A: The casual use of the term “occupier” is nothing more than a polite way of demonizing Israel as a thief. It suggests that Jewish invaders colonized territory belonging to Arabs and which therefore must be restored to its rightful, victimized owners as a matter of justice. The term is intentionally misused against Israel in order to shape negative misperceptions of her history and legitimacy, while perpetuating a sense of Palestinian Arab victimhood. [The] announcement strikes at the heart of a monumental falsehood that has too often been used to justify terrorism and many other legal and economic attacks upon Israel.
Q: As you may have seen, most of the 2020 Democratic presidential candidates came out against the announcement. Vermont Sen. Bernie Sanders called Israeli settlements “illegal,” and both former Vice President Joe Biden and South Bend, Ind., Mayor Pete Buttigieg said that it sets back chances for peace. What is your reaction to that?
A: I believe that anyone accusing Israel of illegality or illegitimacy would be highly embarrassed if they were forced to try and substantiate such a legal claim. The shame is that these leaders are permitted to casually spread such hurtful falsehoods without being challenged by pro-Israel Democrats and groups like AIPAC.
Q: More broadly, why do you think the Republicans and Democrats have diverged on Israel? Are you hopeful that America can return to a stronger bipartisan consensus on Israel?
A: Compared with Republicans, I believe that pro-Israel Democrats and groups like AIPAC have done a very poor job of defending against the entry of anti-Israel and anti-Semitic bad actors into the mainstream of the Democratic Party. Personally, I saw the 2006 U.S. Senate race between[former Connecticut Sen.] Joe Lieberman and [current Connecticut Gov.] Ned Lamont as a major turning point in this disturbing trend, and the problem has steadily grown far worse since. The tolerance of anti-Semites like Reps. Ilhan Omar [D-Minn.] and Rashida Tlaib [D-Mich.] prove that the Democratic Party is in urgent need of reform. Pro-Israel Democrats and groups like AIPAC must be willing to use sticks and not just carrots.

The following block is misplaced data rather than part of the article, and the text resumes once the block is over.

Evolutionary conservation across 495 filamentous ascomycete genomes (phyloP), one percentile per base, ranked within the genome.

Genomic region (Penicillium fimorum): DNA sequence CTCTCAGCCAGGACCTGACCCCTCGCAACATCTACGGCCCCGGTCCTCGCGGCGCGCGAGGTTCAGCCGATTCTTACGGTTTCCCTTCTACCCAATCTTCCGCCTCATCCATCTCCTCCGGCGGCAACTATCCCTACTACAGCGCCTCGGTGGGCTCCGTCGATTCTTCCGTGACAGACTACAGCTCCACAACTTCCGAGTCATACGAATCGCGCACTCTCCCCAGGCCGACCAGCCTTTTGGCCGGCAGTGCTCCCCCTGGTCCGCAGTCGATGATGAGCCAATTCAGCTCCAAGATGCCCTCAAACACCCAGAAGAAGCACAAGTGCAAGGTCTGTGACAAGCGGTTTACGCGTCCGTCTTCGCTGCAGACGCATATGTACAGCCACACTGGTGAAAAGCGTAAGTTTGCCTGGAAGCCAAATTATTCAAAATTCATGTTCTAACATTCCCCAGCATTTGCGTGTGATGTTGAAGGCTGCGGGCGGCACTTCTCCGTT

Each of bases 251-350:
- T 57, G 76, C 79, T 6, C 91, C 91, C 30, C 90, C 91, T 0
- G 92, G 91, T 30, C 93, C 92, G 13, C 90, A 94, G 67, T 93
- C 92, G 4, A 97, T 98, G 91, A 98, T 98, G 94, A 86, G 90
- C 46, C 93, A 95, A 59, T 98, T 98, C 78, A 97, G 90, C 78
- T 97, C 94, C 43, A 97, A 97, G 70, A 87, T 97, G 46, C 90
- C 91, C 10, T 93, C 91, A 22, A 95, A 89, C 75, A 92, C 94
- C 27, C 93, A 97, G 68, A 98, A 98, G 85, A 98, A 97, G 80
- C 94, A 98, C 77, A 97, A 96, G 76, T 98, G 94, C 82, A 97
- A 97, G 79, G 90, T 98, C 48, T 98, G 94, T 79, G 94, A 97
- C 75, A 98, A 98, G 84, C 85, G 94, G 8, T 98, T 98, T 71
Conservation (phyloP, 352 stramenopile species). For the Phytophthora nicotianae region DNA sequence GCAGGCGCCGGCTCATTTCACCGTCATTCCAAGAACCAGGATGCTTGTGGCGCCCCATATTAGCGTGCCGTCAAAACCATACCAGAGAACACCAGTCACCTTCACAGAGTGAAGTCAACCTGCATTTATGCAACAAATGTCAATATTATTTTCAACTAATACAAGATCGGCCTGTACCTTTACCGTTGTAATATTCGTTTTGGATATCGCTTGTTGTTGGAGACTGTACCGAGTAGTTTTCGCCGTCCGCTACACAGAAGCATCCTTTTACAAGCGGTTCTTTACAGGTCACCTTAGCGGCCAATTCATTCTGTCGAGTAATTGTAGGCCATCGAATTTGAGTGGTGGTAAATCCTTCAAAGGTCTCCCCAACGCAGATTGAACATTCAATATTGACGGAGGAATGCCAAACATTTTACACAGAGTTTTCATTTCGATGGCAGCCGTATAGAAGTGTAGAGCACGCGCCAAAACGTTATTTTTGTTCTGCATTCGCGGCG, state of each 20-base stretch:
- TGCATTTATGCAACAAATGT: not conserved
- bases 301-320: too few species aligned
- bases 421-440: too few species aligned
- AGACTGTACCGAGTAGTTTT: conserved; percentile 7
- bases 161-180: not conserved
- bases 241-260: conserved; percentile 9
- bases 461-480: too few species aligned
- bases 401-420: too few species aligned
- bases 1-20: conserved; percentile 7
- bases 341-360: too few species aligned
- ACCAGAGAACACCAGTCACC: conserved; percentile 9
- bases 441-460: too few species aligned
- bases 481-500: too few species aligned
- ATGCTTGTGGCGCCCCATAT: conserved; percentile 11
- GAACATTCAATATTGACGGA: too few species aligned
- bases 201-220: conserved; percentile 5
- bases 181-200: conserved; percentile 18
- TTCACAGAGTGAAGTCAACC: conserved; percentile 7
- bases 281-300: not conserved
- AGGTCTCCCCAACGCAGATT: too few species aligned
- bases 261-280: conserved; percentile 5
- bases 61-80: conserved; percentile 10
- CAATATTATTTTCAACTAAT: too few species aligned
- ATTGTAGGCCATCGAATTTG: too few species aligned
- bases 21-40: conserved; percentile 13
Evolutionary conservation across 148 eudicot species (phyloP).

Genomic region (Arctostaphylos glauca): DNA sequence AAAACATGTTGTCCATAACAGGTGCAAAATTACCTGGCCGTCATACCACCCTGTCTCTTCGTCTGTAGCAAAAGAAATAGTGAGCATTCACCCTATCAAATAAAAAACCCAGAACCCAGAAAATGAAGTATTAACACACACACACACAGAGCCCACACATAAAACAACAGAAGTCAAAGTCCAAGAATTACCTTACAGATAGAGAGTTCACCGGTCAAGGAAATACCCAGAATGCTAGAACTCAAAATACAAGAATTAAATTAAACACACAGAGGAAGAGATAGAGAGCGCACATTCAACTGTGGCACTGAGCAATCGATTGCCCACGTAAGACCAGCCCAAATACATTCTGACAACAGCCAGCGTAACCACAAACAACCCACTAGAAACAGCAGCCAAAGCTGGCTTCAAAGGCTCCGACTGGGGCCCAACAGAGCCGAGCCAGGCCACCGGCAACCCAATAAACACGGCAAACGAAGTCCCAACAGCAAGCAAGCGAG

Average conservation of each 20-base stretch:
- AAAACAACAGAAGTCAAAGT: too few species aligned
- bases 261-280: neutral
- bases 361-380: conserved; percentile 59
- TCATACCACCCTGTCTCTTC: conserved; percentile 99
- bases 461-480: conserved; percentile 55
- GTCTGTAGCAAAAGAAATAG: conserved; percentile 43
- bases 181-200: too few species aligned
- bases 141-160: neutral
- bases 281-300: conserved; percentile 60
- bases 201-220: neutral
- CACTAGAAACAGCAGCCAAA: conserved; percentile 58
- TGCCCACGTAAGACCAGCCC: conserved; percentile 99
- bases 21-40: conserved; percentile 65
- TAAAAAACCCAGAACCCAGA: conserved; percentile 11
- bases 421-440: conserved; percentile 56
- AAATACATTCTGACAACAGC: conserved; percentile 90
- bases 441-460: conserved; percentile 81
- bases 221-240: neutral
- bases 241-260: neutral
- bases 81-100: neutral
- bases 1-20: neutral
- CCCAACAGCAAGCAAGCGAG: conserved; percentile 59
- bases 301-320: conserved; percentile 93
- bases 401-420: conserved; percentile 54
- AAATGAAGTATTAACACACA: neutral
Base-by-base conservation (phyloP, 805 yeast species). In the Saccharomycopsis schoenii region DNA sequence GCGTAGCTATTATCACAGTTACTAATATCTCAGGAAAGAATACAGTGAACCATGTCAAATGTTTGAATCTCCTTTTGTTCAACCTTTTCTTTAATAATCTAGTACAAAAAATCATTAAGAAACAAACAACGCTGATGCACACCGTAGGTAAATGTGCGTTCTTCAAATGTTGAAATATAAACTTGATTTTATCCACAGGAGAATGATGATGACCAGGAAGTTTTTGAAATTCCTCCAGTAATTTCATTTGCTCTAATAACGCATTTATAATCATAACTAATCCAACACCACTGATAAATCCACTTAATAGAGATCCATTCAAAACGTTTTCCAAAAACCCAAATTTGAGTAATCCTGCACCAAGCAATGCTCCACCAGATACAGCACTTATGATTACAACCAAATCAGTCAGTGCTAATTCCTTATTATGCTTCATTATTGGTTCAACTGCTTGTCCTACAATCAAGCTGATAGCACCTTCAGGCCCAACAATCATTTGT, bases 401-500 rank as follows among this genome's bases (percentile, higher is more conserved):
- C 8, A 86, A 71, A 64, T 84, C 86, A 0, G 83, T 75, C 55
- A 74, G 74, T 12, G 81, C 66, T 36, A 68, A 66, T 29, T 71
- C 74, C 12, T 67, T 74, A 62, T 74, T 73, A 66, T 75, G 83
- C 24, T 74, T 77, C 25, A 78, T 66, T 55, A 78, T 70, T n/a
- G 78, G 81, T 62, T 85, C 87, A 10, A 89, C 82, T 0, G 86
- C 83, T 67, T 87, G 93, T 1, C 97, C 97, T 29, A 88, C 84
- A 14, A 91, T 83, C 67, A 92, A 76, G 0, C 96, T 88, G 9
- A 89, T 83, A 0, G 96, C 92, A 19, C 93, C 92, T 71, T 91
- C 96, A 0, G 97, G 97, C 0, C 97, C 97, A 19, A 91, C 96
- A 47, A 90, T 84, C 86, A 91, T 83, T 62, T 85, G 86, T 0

Q: On a personal level, what has driven you to become such a stalwart support of Israel?
A: I support Israel both as a matter of personal faith in the Bible and as an expression of support for the values and freedoms that Israel represents alongside America.
Q: Moving forward, is there any additional pro-Israel legislation or efforts on a state or national level that you are working on? Will you be involved in the 2020 Republican platform?
A: Anti-Semitic incidents are growing at an alarming rate. I was proud to lead the way in responding to this crisis by making South Carolina the first state to codify the IHRA definition of anti-Semitism. And I believe that many more states are likely to follow suit, and that the Republican Party will continue to take a strong stance.